An Italian Sunday Lunch
Someone, it seems, is always saying something about the power of sharing a meal. There’s a concept of sitting people down around some homemade food, and letting the magic happen. No one has to know each other very well, or even speak the same language. The atmosphere around those tables is sacred.
I know Anthony Bourdain said something about it once. I can’t recall the exact words, but I think it all boils down to opening your mind to the fact that the way you’ve experienced the world can be very different from someone else’s, but in the end, it doesn’t really matter when you’re sitting across from them at that table. Usually, I give a story a few more words before I force my point, but I wanted my intentions to be clear from the beginning.
As I sit between a glass of homemade red wine, an oscillating fan, and a napping puppy trying to pull these sentences together, I realize it’s been a year since the world lost someone who largely inspired me to do what I (try to) do.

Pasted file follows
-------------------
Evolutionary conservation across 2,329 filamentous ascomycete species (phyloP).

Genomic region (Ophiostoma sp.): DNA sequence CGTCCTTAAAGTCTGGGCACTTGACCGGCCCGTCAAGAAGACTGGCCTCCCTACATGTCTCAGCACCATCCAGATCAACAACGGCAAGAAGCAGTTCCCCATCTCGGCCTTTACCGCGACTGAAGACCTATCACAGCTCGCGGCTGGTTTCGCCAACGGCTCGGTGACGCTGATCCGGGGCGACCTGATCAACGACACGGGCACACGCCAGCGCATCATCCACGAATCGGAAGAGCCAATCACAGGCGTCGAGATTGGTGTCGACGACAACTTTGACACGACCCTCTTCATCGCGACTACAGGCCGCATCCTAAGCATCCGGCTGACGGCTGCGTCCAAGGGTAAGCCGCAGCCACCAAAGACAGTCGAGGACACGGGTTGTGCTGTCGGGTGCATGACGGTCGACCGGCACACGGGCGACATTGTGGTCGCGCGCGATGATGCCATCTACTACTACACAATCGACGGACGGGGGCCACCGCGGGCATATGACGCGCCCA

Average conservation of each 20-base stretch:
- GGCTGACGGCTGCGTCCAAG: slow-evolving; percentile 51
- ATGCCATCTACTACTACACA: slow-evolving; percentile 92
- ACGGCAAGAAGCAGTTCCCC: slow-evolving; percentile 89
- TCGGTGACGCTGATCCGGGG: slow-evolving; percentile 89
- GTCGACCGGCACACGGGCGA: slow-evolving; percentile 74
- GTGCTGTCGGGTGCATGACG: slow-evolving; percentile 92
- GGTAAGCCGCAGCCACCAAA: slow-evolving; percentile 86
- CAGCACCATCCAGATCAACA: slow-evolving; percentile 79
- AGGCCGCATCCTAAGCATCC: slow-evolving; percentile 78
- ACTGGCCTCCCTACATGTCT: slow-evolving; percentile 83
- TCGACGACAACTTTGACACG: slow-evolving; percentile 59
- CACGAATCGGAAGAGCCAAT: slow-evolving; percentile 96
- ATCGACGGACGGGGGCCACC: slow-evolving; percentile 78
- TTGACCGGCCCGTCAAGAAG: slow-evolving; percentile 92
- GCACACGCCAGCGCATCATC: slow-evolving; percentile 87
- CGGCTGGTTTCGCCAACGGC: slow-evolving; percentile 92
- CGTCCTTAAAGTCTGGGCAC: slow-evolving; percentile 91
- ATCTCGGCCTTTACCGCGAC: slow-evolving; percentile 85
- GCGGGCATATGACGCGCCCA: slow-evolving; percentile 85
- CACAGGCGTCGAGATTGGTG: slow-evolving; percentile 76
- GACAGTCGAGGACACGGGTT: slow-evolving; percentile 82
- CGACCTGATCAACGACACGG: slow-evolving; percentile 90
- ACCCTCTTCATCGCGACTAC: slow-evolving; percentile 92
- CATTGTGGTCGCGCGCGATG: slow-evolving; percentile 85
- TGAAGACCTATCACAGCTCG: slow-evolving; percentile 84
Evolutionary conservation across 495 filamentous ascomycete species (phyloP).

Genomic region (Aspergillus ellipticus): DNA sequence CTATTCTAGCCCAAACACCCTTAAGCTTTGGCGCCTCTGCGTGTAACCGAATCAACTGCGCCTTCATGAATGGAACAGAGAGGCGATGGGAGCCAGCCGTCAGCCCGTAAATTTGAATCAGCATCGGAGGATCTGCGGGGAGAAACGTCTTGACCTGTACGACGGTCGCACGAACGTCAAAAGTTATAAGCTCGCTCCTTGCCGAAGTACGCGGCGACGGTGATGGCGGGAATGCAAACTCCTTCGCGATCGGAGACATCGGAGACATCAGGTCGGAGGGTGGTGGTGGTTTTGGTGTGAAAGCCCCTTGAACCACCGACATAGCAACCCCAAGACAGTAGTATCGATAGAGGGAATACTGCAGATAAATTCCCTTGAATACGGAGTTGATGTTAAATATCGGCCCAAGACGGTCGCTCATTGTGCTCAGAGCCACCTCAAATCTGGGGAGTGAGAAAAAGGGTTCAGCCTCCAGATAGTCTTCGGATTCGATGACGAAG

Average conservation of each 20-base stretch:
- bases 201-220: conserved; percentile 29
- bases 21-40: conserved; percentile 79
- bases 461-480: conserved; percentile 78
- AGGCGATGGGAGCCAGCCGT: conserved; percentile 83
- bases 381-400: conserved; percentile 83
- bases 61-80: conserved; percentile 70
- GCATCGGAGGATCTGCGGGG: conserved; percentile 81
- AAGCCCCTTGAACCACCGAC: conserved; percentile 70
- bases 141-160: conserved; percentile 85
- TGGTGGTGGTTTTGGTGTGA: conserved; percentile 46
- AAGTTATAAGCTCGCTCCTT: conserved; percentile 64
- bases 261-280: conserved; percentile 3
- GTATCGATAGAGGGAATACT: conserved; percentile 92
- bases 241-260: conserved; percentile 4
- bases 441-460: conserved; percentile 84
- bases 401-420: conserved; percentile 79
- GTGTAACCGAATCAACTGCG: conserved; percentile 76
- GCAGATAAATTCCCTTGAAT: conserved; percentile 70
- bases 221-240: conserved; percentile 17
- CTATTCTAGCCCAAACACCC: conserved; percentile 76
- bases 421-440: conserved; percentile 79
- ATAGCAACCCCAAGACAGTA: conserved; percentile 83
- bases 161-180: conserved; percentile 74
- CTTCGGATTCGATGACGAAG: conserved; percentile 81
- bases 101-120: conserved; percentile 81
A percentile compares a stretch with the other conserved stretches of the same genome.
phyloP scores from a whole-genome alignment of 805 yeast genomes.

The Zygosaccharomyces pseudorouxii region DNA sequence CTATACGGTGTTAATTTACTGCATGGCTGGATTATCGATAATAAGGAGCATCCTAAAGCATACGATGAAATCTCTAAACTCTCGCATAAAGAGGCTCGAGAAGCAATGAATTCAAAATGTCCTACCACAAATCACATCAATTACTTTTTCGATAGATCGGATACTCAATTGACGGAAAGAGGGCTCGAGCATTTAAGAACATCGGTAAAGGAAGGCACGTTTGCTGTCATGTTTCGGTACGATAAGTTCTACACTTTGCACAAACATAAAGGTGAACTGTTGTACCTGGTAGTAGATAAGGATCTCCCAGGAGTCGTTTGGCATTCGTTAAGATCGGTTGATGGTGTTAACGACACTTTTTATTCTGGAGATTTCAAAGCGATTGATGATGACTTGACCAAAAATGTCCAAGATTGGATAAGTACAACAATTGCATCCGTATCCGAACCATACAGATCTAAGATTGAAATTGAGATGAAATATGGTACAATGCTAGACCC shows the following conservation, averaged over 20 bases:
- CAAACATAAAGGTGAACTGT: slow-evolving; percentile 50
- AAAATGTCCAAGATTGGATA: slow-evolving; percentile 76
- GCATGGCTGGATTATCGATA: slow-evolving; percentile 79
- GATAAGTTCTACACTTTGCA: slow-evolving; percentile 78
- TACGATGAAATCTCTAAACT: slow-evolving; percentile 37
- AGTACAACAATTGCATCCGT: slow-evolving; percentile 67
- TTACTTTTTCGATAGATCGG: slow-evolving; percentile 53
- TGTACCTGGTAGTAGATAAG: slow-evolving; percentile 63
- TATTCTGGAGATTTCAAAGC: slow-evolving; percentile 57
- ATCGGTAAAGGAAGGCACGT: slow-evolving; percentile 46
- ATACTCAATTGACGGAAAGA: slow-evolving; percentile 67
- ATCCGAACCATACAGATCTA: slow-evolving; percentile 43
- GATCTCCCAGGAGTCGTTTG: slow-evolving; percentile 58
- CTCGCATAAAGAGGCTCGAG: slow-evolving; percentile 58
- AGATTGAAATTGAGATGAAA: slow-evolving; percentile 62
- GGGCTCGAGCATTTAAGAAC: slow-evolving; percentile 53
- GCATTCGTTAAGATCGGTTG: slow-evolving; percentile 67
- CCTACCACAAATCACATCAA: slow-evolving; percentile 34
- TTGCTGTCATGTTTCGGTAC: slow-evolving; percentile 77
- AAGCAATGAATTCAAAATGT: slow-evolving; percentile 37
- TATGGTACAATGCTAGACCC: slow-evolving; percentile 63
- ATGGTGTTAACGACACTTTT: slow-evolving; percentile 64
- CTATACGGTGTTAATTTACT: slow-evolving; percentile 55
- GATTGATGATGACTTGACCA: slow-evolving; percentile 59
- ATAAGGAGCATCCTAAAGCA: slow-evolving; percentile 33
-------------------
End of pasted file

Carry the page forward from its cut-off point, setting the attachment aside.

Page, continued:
I remember watching so many of those magical meals unfold on-screen that some aggressive and odd desire invaded my brain that I wanted to have one too. And now that I think about it, I know I’m lucky enough to have a few of those kinds of meals under my belt. One with an elderly Peruvian couple in the suburbs of Minneapolis. Some with a college friend over samosas in Queens and dumplings in Chinatown. Another with a French family over raclette in a small skiing village in the Alps. Loud meals and quiet meals, all lasting much longer than anticipated.
In my world, the majority occur in Tuscany. With a robust ex-pat community and amount of land that demands outside help, it was easy to run into a very diverse group of people, many of whom my family now call friends. And if I’ve learned anything after coming to this country for the past 15 years is that Italians (and anyone infected with what I like to call the “dolce vita” bug) love to gather. Swing into any coffee bar around five o’clock and there will be a crowd of locals filling the air with gossip and cigarette smoke over a round of negroni’s.
Nothing epitomizes this urge more than the phenomenon of the Sunday lunch. Taken at restaurants or at home, it’s typically a multi-course extravaganza accompanied by wine, a constant flow of lively conversation, and with every ability to stretch into the early evening. It’s a reward at the end of a long work week, and the perfect chance to catch up with family and friends. This was not a ritual I grew up with, but I think can best be equated to the potluck-style meals that follow a Sunday mass. If you’re Catholic, that habit is likely a translation from the old country itself.